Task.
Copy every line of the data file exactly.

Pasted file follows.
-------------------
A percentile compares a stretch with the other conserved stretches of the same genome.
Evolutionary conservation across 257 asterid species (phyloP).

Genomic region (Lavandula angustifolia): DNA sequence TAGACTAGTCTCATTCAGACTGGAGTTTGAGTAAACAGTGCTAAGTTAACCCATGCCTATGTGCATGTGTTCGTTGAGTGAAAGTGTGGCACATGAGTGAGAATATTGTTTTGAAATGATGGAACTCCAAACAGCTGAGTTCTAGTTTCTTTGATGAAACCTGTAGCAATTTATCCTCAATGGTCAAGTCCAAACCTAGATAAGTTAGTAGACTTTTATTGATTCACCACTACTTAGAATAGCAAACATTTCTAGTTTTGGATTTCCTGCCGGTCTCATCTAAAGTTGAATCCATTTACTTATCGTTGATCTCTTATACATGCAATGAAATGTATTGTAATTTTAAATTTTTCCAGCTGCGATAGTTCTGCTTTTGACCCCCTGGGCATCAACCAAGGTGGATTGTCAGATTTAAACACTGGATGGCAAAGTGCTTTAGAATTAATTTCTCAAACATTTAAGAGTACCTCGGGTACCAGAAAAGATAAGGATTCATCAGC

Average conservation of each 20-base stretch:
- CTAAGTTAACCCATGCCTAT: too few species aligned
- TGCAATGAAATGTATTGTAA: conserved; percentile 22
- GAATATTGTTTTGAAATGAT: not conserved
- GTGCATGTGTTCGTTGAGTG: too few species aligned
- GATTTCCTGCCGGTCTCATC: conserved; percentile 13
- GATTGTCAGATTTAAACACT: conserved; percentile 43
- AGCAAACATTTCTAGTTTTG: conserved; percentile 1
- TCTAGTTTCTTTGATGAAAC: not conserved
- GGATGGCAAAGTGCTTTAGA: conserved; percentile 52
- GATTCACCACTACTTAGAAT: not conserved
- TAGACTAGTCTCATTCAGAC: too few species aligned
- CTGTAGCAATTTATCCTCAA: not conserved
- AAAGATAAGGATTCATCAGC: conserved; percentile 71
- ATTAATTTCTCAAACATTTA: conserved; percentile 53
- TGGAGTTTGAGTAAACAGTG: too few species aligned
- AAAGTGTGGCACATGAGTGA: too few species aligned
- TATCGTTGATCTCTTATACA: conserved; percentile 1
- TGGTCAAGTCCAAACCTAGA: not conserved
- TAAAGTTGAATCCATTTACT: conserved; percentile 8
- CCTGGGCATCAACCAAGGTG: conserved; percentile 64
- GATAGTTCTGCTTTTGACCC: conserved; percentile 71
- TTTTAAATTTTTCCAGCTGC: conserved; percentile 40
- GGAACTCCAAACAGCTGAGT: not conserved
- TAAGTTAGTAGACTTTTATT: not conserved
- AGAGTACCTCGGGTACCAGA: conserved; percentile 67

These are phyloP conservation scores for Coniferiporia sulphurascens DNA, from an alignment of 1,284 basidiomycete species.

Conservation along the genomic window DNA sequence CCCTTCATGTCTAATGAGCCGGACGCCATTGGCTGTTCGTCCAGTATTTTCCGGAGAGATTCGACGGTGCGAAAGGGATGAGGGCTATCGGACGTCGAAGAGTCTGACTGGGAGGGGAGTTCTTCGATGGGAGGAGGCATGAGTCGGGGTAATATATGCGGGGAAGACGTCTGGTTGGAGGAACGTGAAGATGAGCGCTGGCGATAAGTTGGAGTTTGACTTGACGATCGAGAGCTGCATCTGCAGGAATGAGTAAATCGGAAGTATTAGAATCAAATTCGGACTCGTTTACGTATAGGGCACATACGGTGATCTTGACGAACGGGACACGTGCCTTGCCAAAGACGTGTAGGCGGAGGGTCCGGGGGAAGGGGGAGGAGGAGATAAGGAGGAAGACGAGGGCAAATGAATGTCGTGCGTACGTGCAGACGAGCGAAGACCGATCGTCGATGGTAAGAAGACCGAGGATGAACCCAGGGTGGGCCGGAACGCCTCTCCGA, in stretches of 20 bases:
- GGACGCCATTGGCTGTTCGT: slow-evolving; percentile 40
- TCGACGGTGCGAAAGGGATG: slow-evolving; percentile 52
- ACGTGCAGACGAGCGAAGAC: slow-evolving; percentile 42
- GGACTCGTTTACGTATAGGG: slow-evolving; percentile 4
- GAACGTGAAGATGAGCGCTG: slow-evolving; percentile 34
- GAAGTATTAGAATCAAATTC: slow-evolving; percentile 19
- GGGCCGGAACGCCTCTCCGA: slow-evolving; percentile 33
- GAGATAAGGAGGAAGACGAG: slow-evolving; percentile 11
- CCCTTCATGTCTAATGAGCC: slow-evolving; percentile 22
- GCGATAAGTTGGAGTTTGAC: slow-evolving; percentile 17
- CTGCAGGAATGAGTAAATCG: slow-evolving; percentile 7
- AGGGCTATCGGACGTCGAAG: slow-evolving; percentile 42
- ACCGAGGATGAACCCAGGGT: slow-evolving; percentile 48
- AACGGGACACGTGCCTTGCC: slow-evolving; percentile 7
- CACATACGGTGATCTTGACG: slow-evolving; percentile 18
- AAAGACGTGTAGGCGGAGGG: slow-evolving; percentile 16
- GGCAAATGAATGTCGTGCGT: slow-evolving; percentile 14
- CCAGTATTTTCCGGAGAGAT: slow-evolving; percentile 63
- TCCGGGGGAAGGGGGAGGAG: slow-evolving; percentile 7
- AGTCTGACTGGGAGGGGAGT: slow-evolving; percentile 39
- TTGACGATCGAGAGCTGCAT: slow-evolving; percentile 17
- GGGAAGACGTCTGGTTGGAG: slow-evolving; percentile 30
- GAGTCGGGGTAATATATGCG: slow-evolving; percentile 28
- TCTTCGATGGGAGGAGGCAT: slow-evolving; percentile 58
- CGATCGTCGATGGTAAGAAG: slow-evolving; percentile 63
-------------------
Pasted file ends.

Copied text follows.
A percentile compares a stretch with the other conserved stretches of the same genome.
Evolutionary conservation across 257 asterid species (phyloP).

Genomic region (Lavandula angustifolia): DNA sequence TAGACTAGTCTCATTCAGACTGGAGTTTGAGTAAACAGTGCTAAGTTAACCCATGCCTATGTGCATGTGTTCGTTGAGTGAAAGTGTGGCACATGAGTGAGAATATTGTTTTGAAATGATGGAACTCCAAACAGCTGAGTTCTAGTTTCTTTGATGAAACCTGTAGCAATTTATCCTCAATGGTCAAGTCCAAACCTAGATAAGTTAGTAGACTTTTATTGATTCACCACTACTTAGAATAGCAAACATTTCTAGTTTTGGATTTCCTGCCGGTCTCATCTAAAGTTGAATCCATTTACTTATCGTTGATCTCTTATACATGCAATGAAATGTATTGTAATTTTAAATTTTTCCAGCTGCGATAGTTCTGCTTTTGACCCCCTGGGCATCAACCAAGGTGGATTGTCAGATTTAAACACTGGATGGCAAAGTGCTTTAGAATTAATTTCTCAAACATTTAAGAGTACCTCGGGTACCAGAAAAGATAAGGATTCATCAGC

Average conservation of each 20-base stretch:
- CTAAGTTAACCCATGCCTAT: too few species aligned
- TGCAATGAAATGTATTGTAA: conserved; percentile 22
- GAATATTGTTTTGAAATGAT: not conserved
- GTGCATGTGTTCGTTGAGTG: too few species aligned
- GATTTCCTGCCGGTCTCATC: conserved; percentile 13
- GATTGTCAGATTTAAACACT: conserved; percentile 43
- AGCAAACATTTCTAGTTTTG: conserved; percentile 1
- TCTAGTTTCTTTGATGAAAC: not conserved
- GGATGGCAAAGTGCTTTAGA: conserved; percentile 52
- GATTCACCACTACTTAGAAT: not conserved
- TAGACTAGTCTCATTCAGAC: too few species aligned
- CTGTAGCAATTTATCCTCAA: not conserved
- AAAGATAAGGATTCATCAGC: conserved; percentile 71
- ATTAATTTCTCAAACATTTA: conserved; percentile 53
- TGGAGTTTGAGTAAACAGTG: too few species aligned
- AAAGTGTGGCACATGAGTGA: too few species aligned
- TATCGTTGATCTCTTATACA: conserved; percentile 1
- TGGTCAAGTCCAAACCTAGA: not conserved
- TAAAGTTGAATCCATTTACT: conserved; percentile 8
- CCTGGGCATCAACCAAGGTG: conserved; percentile 64
- GATAGTTCTGCTTTTGACCC: conserved; percentile 71
- TTTTAAATTTTTCCAGCTGC: conserved; percentile 40
- GGAACTCCAAACAGCTGAGT: not conserved
- TAAGTTAGTAGACTTTTATT: not conserved
- AGAGTACCTCGGGTACCAGA: conserved; percentile 67

These are phyloP conservation scores for Coniferiporia sulphurascens DNA, from an alignment of 1,284 basidiomycete species.

Conservation along the genomic window DNA sequence CCCTTCATGTCTAATGAGCCGGACGCCATTGGCTGTTCGTCCAGTATTTTCCGGAGAGATTCGACGGTGCGAAAGGGATGAGGGCTATCGGACGTCGAAGAGTCTGACTGGGAGGGGAGTTCTTCGATGGGAGGAGGCATGAGTCGGGGTAATATATGCGGGGAAGACGTCTGGTTGGAGGAACGTGAAGATGAGCGCTGGCGATAAGTTGGAGTTTGACTTGACGATCGAGAGCTGCATCTGCAGGAATGAGTAAATCGGAAGTATTAGAATCAAATTCGGACTCGTTTACGTATAGGGCACATACGGTGATCTTGACGAACGGGACACGTGCCTTGCCAAAGACGTGTAGGCGGAGGGTCCGGGGGAAGGGGGAGGAGGAGATAAGGAGGAAGACGAGGGCAAATGAATGTCGTGCGTACGTGCAGACGAGCGAAGACCGATCGTCGATGGTAAGAAGACCGAGGATGAACCCAGGGTGGGCCGGAACGCCTCTCCGA, in stretches of 20 bases:
- GGACGCCATTGGCTGTTCGT: slow-evolving; percentile 40
- TCGACGGTGCGAAAGGGATG: slow-evolving; percentile 52
- ACGTGCAGACGAGCGAAGAC: slow-evolving; percentile 42
- GGACTCGTTTACGTATAGGG: slow-evolving; percentile 4
- GAACGTGAAGATGAGCGCTG: slow-evolving; percentile 34
- GAAGTATTAGAATCAAATTC: slow-evolving; percentile 19
- GGGCCGGAACGCCTCTCCGA: slow-evolving; percentile 33
- GAGATAAGGAGGAAGACGAG: slow-evolving; percentile 11
- CCCTTCATGTCTAATGAGCC: slow-evolving; percentile 22
- GCGATAAGTTGGAGTTTGAC: slow-evolving; percentile 17
- CTGCAGGAATGAGTAAATCG: slow-evolving; percentile 7
- AGGGCTATCGGACGTCGAAG: slow-evolving; percentile 42
- ACCGAGGATGAACCCAGGGT: slow-evolving; percentile 48
- AACGGGACACGTGCCTTGCC: slow-evolving; percentile 7
- CACATACGGTGATCTTGACG: slow-evolving; percentile 18
- AAAGACGTGTAGGCGGAGGG: slow-evolving; percentile 16
- GGCAAATGAATGTCGTGCGT: slow-evolving; percentile 14
- CCAGTATTTTCCGGAGAGAT: slow-evolving; percentile 63
- TCCGGGGGAAGGGGGAGGAG: slow-evolving; percentile 7
- AGTCTGACTGGGAGGGGAGT: slow-evolving; percentile 39
- TTGACGATCGAGAGCTGCAT: slow-evolving; percentile 17
- GGGAAGACGTCTGGTTGGAG: slow-evolving; percentile 30
- GAGTCGGGGTAATATATGCG: slow-evolving; percentile 28
- TCTTCGATGGGAGGAGGCAT: slow-evolving; percentile 58
- CGATCGTCGATGGTAAGAAG: slow-evolving; percentile 63